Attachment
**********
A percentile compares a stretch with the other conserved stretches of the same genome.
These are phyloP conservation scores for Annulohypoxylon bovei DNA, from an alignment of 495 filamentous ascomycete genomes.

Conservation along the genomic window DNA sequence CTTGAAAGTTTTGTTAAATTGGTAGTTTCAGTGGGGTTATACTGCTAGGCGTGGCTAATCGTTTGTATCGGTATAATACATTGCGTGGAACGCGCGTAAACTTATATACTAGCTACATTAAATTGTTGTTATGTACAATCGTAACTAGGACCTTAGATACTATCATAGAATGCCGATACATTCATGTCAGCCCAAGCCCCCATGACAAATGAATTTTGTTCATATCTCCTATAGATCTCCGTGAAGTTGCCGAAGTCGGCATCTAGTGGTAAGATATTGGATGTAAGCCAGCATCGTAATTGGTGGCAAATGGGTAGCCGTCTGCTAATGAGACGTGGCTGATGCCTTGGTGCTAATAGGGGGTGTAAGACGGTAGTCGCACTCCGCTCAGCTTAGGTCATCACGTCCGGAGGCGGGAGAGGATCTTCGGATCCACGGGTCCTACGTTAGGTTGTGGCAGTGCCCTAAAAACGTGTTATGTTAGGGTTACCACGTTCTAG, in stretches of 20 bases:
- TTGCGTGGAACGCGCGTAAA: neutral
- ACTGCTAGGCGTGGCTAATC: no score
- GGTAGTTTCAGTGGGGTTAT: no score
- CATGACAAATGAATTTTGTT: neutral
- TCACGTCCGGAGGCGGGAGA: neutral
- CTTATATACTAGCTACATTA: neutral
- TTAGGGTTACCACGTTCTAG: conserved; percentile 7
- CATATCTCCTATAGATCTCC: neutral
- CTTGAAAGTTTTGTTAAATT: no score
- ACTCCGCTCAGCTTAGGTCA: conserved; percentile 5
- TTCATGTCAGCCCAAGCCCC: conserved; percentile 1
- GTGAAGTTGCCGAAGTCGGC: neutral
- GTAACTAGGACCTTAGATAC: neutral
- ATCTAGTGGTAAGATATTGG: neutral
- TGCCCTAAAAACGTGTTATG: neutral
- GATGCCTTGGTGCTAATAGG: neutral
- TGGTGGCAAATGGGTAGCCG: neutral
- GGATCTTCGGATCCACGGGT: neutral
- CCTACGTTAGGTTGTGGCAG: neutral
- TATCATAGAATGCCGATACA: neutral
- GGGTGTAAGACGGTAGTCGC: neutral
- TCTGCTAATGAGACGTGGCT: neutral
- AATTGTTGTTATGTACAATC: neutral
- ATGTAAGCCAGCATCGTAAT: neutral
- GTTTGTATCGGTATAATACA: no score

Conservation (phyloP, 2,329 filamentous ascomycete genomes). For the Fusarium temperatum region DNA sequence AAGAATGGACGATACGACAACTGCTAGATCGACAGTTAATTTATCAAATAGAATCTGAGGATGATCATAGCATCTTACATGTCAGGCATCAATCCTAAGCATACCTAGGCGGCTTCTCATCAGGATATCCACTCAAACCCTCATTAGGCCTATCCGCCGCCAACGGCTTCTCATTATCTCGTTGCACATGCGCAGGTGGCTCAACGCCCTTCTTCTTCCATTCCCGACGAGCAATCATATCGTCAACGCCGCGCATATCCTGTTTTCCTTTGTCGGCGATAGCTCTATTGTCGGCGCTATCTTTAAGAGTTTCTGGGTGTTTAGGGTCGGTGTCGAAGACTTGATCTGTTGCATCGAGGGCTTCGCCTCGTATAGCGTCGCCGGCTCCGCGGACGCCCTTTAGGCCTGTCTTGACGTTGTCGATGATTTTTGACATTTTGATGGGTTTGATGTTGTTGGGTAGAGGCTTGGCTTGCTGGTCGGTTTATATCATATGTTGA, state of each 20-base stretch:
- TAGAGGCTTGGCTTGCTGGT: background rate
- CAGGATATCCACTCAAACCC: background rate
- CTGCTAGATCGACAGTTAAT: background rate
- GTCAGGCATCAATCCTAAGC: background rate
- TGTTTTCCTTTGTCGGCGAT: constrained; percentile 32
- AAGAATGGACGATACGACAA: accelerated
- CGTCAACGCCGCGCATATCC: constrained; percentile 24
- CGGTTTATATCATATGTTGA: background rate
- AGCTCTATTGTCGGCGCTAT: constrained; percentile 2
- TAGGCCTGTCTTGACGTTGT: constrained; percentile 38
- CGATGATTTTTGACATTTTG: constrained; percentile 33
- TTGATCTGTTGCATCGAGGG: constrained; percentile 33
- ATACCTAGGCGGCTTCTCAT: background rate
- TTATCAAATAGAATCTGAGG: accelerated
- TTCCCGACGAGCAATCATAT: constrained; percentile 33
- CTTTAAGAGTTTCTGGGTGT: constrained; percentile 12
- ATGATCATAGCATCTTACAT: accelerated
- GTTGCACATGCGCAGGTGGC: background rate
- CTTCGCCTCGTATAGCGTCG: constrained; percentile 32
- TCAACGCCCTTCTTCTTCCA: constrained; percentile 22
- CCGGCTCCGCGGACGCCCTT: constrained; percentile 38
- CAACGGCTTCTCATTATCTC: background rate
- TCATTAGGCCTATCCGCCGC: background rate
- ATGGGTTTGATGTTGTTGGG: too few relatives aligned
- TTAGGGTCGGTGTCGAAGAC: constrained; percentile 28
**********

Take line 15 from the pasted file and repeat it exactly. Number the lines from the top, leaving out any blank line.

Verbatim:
- GTGAAGTTGCCGAAGTCGGC: neutral